History, one might
presume, is an assemblage of facts, and the longer and more complex a particular
history is the more facts there are. But facts are malleable, and it took
me many years of history reading to come to understand that they too
often are merely reflections of historians' perspectives --
the political axes they happen to grind. This may be no truer than in the
modern history of the Middle East because of the diet of chauvinistic
Eurocentric claptrap that we have been force fed beginning with school
texts and continuing through the tsunami of books extolling the
benevolent greatness of the once and future colonial powers.
Scott Anderson refuses to buy into this big lie is chief among the many
virtues of his magnificent new geopolitical history, Lawrence in Arabia: War, Deceit, Imperial Folly and the Making of the Modern Middle East.
While nominally a biography of the heroic if quixotic T.E. Lawrence,
played to such great effect by Peter O'Toole in David Lean's 1962
cinematic masterpiece, it more importantly is the tale of British
duplicity, with ample help from the French and the quasi-involvement of
feckless Americans, in double-crossing the Arabs in the wake of their successful revolt against their Turkish oppressors in the closing days of World War I.
been promised self-determination in the form of their
own homeland as a reward for crushing the Ottoman Empire in its
inhospitably arid western expanses, the Arabs instead were left with
sloppy seconds as the imperial powers arbitrarily carved up the region,
ostensibly at the post-war Versailles Peace Conference but in reality as a result
of the Sykes-Picot Agreement hammered out in secret two and a half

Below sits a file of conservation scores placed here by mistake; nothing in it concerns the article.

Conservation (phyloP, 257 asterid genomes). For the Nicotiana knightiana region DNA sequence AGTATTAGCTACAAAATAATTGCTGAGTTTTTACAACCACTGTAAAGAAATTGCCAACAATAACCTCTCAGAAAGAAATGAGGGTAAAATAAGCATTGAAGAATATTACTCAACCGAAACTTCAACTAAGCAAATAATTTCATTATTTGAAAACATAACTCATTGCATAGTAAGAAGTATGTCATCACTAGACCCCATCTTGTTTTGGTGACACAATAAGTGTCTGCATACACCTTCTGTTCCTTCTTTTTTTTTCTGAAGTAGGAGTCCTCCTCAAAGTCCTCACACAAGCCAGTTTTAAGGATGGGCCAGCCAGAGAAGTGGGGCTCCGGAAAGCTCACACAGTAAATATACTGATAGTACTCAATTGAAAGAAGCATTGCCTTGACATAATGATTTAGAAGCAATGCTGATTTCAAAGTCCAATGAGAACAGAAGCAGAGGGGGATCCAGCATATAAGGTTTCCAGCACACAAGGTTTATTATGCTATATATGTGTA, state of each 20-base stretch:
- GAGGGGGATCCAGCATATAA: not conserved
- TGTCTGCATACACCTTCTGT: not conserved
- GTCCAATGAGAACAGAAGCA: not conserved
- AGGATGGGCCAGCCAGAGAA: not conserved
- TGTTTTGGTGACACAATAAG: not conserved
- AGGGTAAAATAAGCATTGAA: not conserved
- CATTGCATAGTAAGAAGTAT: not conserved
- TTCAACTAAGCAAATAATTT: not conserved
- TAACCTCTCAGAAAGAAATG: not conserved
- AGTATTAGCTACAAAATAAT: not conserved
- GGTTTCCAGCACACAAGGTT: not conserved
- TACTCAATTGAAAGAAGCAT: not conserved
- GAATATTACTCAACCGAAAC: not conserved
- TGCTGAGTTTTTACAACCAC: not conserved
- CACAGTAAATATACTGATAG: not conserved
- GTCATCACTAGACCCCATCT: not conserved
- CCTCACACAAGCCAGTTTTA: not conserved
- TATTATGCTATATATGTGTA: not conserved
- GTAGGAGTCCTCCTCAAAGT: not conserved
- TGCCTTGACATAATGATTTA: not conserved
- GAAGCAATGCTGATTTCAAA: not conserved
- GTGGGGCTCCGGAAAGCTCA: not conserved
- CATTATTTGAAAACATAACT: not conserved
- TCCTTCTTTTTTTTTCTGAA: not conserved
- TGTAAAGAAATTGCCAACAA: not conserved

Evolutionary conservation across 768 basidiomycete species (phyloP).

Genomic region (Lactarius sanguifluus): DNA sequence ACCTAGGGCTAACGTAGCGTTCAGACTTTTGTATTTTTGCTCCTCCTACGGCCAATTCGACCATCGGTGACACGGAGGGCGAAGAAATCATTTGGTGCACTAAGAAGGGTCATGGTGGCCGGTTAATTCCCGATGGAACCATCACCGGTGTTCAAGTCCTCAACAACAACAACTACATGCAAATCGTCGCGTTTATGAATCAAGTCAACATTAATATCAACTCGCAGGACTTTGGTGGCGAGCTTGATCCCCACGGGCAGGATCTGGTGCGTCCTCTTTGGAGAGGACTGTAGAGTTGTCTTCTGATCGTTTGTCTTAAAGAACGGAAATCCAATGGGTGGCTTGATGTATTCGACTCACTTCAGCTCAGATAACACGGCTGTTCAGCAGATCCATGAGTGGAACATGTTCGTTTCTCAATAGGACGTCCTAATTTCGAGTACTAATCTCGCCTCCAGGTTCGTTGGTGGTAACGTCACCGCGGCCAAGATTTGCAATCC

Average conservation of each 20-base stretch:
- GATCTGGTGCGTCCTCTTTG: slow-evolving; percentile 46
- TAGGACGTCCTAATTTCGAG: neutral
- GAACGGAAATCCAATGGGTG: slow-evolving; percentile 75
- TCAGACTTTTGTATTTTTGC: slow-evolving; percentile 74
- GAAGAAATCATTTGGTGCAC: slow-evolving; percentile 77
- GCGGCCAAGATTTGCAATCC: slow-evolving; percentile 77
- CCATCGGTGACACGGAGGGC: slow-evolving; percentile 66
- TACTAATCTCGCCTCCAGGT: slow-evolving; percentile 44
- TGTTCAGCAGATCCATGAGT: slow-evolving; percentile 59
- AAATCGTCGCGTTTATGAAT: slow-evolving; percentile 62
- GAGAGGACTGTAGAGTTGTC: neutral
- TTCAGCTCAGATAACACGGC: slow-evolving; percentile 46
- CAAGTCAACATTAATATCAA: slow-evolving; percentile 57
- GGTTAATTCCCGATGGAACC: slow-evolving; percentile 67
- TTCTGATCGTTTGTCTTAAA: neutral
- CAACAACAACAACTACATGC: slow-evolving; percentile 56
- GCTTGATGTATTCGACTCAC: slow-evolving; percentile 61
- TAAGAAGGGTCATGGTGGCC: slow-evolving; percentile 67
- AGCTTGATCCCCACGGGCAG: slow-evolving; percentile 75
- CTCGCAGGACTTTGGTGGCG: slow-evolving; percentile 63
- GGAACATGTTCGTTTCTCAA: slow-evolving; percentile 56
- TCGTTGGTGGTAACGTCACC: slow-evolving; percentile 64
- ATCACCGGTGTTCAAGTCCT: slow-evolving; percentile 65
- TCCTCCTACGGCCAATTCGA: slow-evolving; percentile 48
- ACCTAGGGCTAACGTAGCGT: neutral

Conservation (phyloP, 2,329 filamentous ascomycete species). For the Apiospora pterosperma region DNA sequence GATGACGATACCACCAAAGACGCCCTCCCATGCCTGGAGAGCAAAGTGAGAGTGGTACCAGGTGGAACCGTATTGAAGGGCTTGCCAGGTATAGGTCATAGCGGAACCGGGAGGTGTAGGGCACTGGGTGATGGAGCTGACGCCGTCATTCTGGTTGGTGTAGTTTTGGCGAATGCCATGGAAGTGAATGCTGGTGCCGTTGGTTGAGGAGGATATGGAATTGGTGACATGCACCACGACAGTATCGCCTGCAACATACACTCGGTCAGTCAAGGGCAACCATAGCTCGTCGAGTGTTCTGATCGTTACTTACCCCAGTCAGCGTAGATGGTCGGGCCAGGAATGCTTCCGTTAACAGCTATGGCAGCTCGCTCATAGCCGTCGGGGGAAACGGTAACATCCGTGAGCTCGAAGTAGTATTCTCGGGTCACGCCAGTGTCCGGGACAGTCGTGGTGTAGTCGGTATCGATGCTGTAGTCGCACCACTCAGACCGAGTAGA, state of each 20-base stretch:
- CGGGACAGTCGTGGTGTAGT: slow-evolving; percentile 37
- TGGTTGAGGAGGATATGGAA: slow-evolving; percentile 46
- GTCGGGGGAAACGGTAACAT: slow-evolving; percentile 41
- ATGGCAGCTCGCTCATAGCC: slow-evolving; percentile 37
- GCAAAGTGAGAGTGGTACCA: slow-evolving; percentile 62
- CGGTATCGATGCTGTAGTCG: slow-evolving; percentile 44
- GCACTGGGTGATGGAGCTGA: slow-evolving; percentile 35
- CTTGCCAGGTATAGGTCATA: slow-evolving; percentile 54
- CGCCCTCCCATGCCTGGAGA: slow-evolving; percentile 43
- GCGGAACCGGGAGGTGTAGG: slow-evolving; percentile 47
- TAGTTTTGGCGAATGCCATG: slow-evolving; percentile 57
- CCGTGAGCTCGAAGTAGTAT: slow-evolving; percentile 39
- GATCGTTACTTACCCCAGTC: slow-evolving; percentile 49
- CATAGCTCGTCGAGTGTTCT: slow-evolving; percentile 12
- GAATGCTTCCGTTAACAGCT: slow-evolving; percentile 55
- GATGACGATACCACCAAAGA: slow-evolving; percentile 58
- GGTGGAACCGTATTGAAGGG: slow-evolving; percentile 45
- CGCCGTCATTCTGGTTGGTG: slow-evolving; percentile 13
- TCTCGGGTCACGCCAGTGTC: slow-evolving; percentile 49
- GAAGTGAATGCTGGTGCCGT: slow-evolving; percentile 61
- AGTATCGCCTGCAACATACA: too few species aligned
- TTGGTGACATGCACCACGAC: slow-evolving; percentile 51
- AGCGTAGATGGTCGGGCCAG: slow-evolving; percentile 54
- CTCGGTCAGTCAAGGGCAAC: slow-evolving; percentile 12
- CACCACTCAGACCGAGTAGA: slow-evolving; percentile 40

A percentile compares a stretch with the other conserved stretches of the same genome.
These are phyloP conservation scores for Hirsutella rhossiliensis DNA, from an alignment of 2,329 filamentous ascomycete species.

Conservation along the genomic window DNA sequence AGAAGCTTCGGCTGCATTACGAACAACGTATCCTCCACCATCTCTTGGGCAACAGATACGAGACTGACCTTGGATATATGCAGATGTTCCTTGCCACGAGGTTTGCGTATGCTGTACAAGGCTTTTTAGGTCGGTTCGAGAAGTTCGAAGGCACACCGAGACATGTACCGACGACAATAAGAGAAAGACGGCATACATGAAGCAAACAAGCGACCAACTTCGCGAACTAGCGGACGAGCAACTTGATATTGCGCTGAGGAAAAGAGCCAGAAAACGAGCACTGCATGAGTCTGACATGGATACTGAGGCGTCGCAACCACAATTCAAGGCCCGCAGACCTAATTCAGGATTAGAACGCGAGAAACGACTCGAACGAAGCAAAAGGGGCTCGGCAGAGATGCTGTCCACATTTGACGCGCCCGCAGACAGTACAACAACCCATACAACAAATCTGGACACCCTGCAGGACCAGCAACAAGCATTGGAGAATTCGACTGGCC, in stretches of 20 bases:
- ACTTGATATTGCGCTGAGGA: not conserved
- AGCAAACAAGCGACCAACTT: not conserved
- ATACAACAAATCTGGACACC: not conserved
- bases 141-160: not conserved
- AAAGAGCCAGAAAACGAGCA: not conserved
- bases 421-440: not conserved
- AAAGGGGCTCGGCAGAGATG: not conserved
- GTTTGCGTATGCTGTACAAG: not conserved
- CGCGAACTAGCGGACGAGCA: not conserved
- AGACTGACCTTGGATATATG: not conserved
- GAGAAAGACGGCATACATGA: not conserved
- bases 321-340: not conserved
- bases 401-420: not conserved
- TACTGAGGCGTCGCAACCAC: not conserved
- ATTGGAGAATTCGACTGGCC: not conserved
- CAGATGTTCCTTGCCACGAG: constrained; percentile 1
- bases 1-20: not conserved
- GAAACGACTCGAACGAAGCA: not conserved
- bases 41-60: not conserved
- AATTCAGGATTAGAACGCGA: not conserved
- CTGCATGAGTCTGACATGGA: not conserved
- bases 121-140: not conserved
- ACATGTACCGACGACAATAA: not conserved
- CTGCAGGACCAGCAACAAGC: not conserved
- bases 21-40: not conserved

years before the Armistice.
The upshot was the artificial boundaries
of colonial Iraq, Syria and Lebanon, and eventually the state of Israel,
as well. The predictable result -- and it broke Lawrence's heart as
the Arabs' only true champion -- has been never ending ethnic strife,
disenfranchisement, religious extremism
and, of course, terrorism. Long story short, the Iraq, Iran and
now Syrian crises were not accidents, but inevitabilities.
"Ever since [the end of World War I], Arab society has tended to
define itself less by what it aspires to become than by what it is
opposed to: colonialism, Zionism, Western imperialism in its many
forms," Anderson writes. As a New York Times op-ed columnist recently noted, this culture of opposition has enabled
generations of dictators to distract attention from their own misrule.
in one of his most prescient comments, Lawrence discarded the fiction relentlessly peddled by the Great Powers that the
Arabs would accept a Jewish nation in their midst. Instead,
he predicted that "if a Jewish state is to be created in Palestine, it
will have to be done by force of arms and maintained by force of arms
amid an overwhelmingly hostile population."
Oh, and let us not forget that the emergence of the U.S.'s best regional buddy, Saudi Arabia, and its terrorist-breeding, ultra-conservative Wahhabist form of Islam, is a result of the stew concocted by Britain and France.
might not have worked out a whole lot differently had those nations kept their promises. But we will never know because once planted,
the toxic seed of imperialist duplicity has not and never will be
completely eradicated. While the Arab Spring is a beautiful thing, the
tortured history that preceded it and its uncertain future are an